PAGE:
After not winning in his first 86 starts on the US tour, Duval has now won nine of his last 28. Three more birdies followed at the start of the back nine. He holed four-footers at both the 10th and 11th and then from half that distance at the shot 12th.

The longest putt he missed was a 12-footer for birdie at the 13th, but he tapped in for par and, after driving into a bunker at the par-five next, holed from 10 feet for a birdie-four. His mastery of the par-threes was completed by his eight iron at the 156-yard 15th to 18 inches while his sand-wedge approach at the 16th finished six inches away.

Duval now led by one from Pate, who would also birdie the 16th, but was thinking about the 59. "I thought birdies at the last two would do it," he said. His tee shot at the short 17th finished 20 feet from the hole and he had to make the five-footer back for par. But he still had the par-five last to come and, after a perfect drive, Duval needed no more than a five-iron to cover the 219 yards over the water and up to the top tier of the green. "I was a little juiced," he explained. The six-foot putt never looked like missing.

"Gee, I wonder why?" Duval said when asked about his untypical reaction. "I'm kidding. Oh, yeah, I was more excited about the score than having a chance to win the golf tournament. I certainly had aspirations of winning, but the 59 was first and foremost in my mind. It was kind of a double bonus."

Duval is now 52 under par for nine rounds of golf in 1999 and has won both the tournaments he has entered, earning $1,008,000 (pounds 610,0000) and with a skiing holiday sandwiched in between. The win took him to No 2 in the world, a whisker behind Tiger Woods, and the pair will be scrapping for the top spot over the next few weeks.

His streak can be compared to Lee Westwood's 10 wins in 13 months. Westwood's victories came all around the globe, Duval's all on the circuit where it is hardest for one player to dominate. What both men need now are major championships.

About the only person not concerned that he did not win Player of the Year last season after topping the money list was Duval himself, aside from the winner, Mark O'Meara. "Statistically, I may have been the player of the year, but not historically," Duval said.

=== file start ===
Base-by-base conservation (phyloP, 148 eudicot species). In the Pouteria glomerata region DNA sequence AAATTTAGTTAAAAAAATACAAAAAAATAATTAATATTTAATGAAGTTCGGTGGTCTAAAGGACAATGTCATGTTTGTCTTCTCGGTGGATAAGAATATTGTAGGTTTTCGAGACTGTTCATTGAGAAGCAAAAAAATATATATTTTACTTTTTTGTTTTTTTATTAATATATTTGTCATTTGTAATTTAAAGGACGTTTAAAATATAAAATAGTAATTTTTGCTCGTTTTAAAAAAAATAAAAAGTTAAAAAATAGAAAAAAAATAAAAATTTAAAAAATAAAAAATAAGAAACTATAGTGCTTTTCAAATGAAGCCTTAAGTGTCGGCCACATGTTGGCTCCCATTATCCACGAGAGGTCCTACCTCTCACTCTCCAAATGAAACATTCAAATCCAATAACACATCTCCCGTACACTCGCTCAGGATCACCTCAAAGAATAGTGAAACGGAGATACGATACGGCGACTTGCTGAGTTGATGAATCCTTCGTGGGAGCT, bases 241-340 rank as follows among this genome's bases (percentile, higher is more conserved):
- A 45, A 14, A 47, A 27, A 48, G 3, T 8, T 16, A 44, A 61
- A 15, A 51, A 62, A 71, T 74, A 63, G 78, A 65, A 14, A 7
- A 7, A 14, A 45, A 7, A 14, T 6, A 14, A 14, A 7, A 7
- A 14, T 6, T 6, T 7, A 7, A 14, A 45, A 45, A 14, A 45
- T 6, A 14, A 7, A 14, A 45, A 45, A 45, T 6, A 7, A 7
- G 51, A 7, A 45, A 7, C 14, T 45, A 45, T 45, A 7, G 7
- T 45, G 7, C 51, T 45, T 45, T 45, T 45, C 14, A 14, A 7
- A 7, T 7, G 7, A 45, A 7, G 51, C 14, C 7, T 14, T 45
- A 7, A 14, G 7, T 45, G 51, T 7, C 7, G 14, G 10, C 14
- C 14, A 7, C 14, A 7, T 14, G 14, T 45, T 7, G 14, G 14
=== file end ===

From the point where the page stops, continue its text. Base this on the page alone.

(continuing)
"I have told everybody before I certainly want to be the best at some point in my career, and if I am considered that now, I am flattered and excited. But I still have to keep trying to improve. I have got to keep trying to get better and try to add some US Opens and PGAs and such to my resume."


1st (426 yards, par-4): Driver, pitching wedge, 5-foot putt Birdie 3

2nd (514 yards, par-5): Driver, 4-iron, chip, 3-foot putt Birdie 4

3rd (180 yards, par-3): 6-iron, 3-foot putt Birdie 2

4th (396 yards, par-4): 2-iron, 9-iron, 2-putt from 15 feet Par 4

5th (233 yards, par-3): 5-iron, 5-foot putt Birdie 2

6th (562 yards, par-5): Driver, 5-iron, sand wedge, 2-putt from 30 feet

Par 5

7th (439 yards, par-4): 2-iron, 7-iron, 2-putt from 40 feet Par 4

8th (358 yards, par-4): 3-wood, sand wedge, chip, 6-foot putt Par 4

9th (451 yards, par-4): 3-wood, 8-iron, 8-foot putt Birdie 3

10th (453 yards, par-4): 3-wood, sand wedge, 4-foot putt Birdie 3

11th (512 yards, par-5): Driver, 4-iron, pitching wedge, 4-foot putt

Birdie 4

12th (207 yards, par-3): 6-iron, 2-foot putt Birdie 2

13th (447 yards, par-4): 3-wood, 7-iron, 2-putt from 12 feet Par 4

14th (569 yards, par-5): Driver into bunker, 5-iron, sand-wedge, 10-foot putt Birdie 4

15th (156 yards, par-3): 8-iron, 18-inch putt Birdie 2

16th (364 yards, par-4): 2-iron, sandwedge, 6-inch putt Birdie 3

17th (130 yards, par-3): 9-iron, 2-putt from 20 feet Par 3

18th (543 yards, par-5): Driver, 5-iron, 6-foot putt Eagle 3

TOTAL (out 31, in 29, 13 under) 59